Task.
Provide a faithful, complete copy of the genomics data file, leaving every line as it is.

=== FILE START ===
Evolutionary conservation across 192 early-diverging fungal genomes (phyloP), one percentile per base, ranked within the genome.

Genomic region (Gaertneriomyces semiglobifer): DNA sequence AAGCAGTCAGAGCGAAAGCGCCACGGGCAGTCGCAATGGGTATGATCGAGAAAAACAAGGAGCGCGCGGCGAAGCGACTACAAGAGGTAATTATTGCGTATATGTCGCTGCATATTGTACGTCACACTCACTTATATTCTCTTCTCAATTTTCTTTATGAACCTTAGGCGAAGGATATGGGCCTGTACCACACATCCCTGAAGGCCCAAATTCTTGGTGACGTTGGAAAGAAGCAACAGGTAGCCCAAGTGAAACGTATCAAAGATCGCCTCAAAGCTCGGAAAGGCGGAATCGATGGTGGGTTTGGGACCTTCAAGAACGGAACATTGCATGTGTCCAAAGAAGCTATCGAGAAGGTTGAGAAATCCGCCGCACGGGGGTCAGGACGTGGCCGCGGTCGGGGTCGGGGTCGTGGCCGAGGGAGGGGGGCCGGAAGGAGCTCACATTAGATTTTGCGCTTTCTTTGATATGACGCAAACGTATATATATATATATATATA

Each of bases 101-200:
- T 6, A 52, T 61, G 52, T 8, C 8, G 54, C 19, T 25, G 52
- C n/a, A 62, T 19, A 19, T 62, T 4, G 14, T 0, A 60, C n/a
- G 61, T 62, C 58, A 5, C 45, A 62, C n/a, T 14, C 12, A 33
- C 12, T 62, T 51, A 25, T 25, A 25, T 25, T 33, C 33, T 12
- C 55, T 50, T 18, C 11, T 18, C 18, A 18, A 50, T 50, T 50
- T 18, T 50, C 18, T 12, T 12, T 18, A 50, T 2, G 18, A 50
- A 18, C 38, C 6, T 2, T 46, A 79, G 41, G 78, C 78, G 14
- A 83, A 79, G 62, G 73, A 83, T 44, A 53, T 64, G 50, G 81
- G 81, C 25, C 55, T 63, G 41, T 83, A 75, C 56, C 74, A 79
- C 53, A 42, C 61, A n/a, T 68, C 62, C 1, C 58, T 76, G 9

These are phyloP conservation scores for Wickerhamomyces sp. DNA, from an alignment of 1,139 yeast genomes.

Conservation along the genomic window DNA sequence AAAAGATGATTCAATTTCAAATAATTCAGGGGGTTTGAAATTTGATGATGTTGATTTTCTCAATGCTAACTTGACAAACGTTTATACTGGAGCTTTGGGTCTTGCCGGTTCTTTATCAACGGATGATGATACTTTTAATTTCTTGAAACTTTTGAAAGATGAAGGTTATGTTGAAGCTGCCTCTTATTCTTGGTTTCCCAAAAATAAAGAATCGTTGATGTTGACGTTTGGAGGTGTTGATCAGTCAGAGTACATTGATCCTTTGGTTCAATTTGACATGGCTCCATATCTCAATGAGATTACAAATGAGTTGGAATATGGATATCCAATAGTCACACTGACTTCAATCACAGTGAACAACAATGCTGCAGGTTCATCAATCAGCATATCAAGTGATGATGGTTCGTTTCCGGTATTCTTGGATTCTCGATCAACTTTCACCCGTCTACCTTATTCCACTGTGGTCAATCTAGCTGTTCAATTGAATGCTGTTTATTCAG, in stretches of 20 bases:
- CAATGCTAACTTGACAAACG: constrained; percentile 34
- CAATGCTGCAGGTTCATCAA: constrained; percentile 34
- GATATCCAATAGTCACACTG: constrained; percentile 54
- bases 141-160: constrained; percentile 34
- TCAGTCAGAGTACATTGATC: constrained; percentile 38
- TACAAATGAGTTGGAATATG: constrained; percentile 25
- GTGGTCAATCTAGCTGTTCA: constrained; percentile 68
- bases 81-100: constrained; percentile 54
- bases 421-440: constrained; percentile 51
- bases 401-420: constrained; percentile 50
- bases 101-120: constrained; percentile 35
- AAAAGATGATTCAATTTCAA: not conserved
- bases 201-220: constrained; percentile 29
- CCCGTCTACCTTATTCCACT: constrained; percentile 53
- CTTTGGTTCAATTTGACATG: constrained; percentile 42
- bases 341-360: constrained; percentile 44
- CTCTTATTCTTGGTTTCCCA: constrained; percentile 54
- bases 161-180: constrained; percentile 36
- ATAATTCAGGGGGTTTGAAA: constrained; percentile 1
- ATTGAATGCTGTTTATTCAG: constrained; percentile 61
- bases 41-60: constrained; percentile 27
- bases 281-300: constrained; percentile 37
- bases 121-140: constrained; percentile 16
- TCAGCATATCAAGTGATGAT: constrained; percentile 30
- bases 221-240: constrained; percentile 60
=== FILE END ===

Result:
Evolutionary conservation across 192 early-diverging fungal genomes (phyloP), one percentile per base, ranked within the genome.

Genomic region (Gaertneriomyces semiglobifer): DNA sequence AAGCAGTCAGAGCGAAAGCGCCACGGGCAGTCGCAATGGGTATGATCGAGAAAAACAAGGAGCGCGCGGCGAAGCGACTACAAGAGGTAATTATTGCGTATATGTCGCTGCATATTGTACGTCACACTCACTTATATTCTCTTCTCAATTTTCTTTATGAACCTTAGGCGAAGGATATGGGCCTGTACCACACATCCCTGAAGGCCCAAATTCTTGGTGACGTTGGAAAGAAGCAACAGGTAGCCCAAGTGAAACGTATCAAAGATCGCCTCAAAGCTCGGAAAGGCGGAATCGATGGTGGGTTTGGGACCTTCAAGAACGGAACATTGCATGTGTCCAAAGAAGCTATCGAGAAGGTTGAGAAATCCGCCGCACGGGGGTCAGGACGTGGCCGCGGTCGGGGTCGGGGTCGTGGCCGAGGGAGGGGGGCCGGAAGGAGCTCACATTAGATTTTGCGCTTTCTTTGATATGACGCAAACGTATATATATATATATATATA

Each of bases 101-200:
- T 6, A 52, T 61, G 52, T 8, C 8, G 54, C 19, T 25, G 52
- C n/a, A 62, T 19, A 19, T 62, T 4, G 14, T 0, A 60, C n/a
- G 61, T 62, C 58, A 5, C 45, A 62, C n/a, T 14, C 12, A 33
- C 12, T 62, T 51, A 25, T 25, A 25, T 25, T 33, C 33, T 12
- C 55, T 50, T 18, C 11, T 18, C 18, A 18, A 50, T 50, T 50
- T 18, T 50, C 18, T 12, T 12, T 18, A 50, T 2, G 18, A 50
- A 18, C 38, C 6, T 2, T 46, A 79, G 41, G 78, C 78, G 14
- A 83, A 79, G 62, G 73, A 83, T 44, A 53, T 64, G 50, G 81
- G 81, C 25, C 55, T 63, G 41, T 83, A 75, C 56, C 74, A 79
- C 53, A 42, C 61, A n/a, T 68, C 62, C 1, C 58, T 76, G 9

These are phyloP conservation scores for Wickerhamomyces sp. DNA, from an alignment of 1,139 yeast genomes.

Conservation along the genomic window DNA sequence AAAAGATGATTCAATTTCAAATAATTCAGGGGGTTTGAAATTTGATGATGTTGATTTTCTCAATGCTAACTTGACAAACGTTTATACTGGAGCTTTGGGTCTTGCCGGTTCTTTATCAACGGATGATGATACTTTTAATTTCTTGAAACTTTTGAAAGATGAAGGTTATGTTGAAGCTGCCTCTTATTCTTGGTTTCCCAAAAATAAAGAATCGTTGATGTTGACGTTTGGAGGTGTTGATCAGTCAGAGTACATTGATCCTTTGGTTCAATTTGACATGGCTCCATATCTCAATGAGATTACAAATGAGTTGGAATATGGATATCCAATAGTCACACTGACTTCAATCACAGTGAACAACAATGCTGCAGGTTCATCAATCAGCATATCAAGTGATGATGGTTCGTTTCCGGTATTCTTGGATTCTCGATCAACTTTCACCCGTCTACCTTATTCCACTGTGGTCAATCTAGCTGTTCAATTGAATGCTGTTTATTCAG, in stretches of 20 bases:
- CAATGCTAACTTGACAAACG: constrained; percentile 34
- CAATGCTGCAGGTTCATCAA: constrained; percentile 34
- GATATCCAATAGTCACACTG: constrained; percentile 54
- bases 141-160: constrained; percentile 34
- TCAGTCAGAGTACATTGATC: constrained; percentile 38
- TACAAATGAGTTGGAATATG: constrained; percentile 25
- GTGGTCAATCTAGCTGTTCA: constrained; percentile 68
- bases 81-100: constrained; percentile 54
- bases 421-440: constrained; percentile 51
- bases 401-420: constrained; percentile 50
- bases 101-120: constrained; percentile 35
- AAAAGATGATTCAATTTCAA: not conserved
- bases 201-220: constrained; percentile 29
- CCCGTCTACCTTATTCCACT: constrained; percentile 53
- CTTTGGTTCAATTTGACATG: constrained; percentile 42
- bases 341-360: constrained; percentile 44
- CTCTTATTCTTGGTTTCCCA: constrained; percentile 54
- bases 161-180: constrained; percentile 36
- ATAATTCAGGGGGTTTGAAA: constrained; percentile 1
- ATTGAATGCTGTTTATTCAG: constrained; percentile 61
- bases 41-60: constrained; percentile 27
- bases 281-300: constrained; percentile 37
- bases 121-140: constrained; percentile 16
- TCAGCATATCAAGTGATGAT: constrained; percentile 30
- bases 221-240: constrained; percentile 60